• Make sure you’ve got keys to all doors, windows and lockers. The engineer will need to access all areas of the motorhome.
  • Declutter as much as possible. It’ll be much easier for them to check for damp and water ingress.
  • Don’t bother filling the water system before the check as they will usually drain the system anyway.
  • For the gas check, they’ll need gas in the bottles.
  • They’ll need a mains electric connection to perform electrical system checks.
  • They’ll need to be able to access your leisure battery.

Can you do a motorhome habitation check yourself?

If you’re confident you know enough about the systems on your motorhome, then you can certainly do the majority of the checks yourself. However, some of the gas and electric tests are probably best left to the professionals.

Simply get yourself a habitation checklist and start working through it at your own pace. Then, if you come across anything you’re worried about or don’t understand, you can take it to a professional for them to check.

It’s also a good idea to check you’ve got the right tools before starting. For example, you’ll need a damp meter so you can check the walls and other surfaces for damp.

Bear in mind that if you’re doing it for your warranty or insurance purposes, you’ll want to get a professional check done so you have the certificate as evidence. That said, there’s nothing to stop you doing it yourself, and it can be a really useful learning experience.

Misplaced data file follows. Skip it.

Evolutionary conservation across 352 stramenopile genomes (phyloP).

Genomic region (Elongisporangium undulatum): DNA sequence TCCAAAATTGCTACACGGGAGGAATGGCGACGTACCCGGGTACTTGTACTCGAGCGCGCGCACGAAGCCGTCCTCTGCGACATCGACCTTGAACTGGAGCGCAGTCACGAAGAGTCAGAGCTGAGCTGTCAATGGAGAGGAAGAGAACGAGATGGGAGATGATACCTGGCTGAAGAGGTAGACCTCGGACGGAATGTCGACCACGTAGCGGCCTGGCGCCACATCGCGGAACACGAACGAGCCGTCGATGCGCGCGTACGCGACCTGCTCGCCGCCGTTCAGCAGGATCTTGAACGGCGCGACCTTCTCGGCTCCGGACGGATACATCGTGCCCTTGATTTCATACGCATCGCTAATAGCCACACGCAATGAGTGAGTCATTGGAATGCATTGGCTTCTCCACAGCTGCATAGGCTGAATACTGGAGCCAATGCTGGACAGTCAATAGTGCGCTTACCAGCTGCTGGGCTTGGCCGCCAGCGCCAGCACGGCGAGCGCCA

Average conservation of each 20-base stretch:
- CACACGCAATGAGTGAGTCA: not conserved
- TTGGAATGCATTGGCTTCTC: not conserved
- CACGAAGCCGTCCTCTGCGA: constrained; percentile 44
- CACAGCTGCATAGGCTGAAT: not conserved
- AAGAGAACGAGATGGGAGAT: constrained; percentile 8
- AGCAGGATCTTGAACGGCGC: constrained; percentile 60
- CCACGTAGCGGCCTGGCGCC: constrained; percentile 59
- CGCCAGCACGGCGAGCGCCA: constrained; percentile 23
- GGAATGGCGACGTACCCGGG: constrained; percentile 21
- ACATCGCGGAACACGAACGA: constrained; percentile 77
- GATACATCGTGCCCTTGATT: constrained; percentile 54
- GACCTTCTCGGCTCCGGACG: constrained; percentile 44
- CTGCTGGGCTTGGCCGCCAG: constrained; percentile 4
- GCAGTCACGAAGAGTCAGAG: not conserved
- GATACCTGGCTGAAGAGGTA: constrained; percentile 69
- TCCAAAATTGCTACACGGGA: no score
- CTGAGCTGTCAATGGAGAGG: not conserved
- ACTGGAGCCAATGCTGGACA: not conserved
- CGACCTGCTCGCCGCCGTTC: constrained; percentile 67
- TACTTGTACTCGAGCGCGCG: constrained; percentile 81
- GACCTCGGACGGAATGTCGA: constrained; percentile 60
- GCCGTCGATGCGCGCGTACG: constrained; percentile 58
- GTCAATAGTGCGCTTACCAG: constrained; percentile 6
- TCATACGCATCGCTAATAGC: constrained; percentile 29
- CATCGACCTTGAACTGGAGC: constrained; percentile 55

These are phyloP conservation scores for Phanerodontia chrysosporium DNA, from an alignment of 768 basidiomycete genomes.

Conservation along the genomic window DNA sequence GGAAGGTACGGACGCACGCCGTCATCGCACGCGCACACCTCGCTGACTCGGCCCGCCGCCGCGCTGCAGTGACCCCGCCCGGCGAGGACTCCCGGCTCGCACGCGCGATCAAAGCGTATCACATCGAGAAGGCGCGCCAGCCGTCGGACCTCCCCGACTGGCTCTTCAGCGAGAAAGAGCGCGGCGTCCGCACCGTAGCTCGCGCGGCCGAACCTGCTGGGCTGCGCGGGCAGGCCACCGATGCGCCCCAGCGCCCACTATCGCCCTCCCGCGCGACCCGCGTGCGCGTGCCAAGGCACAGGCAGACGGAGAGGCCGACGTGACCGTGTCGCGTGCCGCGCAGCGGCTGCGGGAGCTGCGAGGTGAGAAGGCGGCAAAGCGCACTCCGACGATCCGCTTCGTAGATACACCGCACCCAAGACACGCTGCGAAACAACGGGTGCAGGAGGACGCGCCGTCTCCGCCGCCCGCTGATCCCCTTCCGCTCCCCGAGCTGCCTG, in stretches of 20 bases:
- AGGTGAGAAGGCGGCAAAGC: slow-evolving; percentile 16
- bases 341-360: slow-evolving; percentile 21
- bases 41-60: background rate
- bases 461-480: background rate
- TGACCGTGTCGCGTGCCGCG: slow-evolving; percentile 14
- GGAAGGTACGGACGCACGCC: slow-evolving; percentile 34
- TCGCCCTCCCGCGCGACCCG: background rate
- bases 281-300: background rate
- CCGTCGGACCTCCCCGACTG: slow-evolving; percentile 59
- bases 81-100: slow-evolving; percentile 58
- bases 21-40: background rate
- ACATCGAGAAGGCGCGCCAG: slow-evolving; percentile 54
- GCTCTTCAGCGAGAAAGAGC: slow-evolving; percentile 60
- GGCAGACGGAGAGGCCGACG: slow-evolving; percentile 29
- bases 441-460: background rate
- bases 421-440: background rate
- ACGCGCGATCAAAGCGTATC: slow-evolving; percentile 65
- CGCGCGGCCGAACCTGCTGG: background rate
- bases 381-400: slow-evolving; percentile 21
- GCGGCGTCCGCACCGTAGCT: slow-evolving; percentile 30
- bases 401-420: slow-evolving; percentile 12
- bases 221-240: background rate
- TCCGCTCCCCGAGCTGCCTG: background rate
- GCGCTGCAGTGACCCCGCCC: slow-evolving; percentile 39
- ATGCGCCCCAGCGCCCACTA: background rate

Protect your motorhome with the right insurance cover

Alongside a motorhome habitation check, there’s so much to remember to do before setting on your next grand adventure. However, in the excitement don’t leave home without ensuring you’ve got the right motorhome insurance cover for your needs.

Our bespoke cover can include benefits such as:

  • Unlimited cover for countries part of the EU
  • Cover for motorhomes valued up to £120,000
  • Cover for camping personal effects up to £3,500
  • Unlimited mileage cover
  • Consideration of all claims and convictions

Call Motorhome Protect and get a quick quote for motorhome insurance today.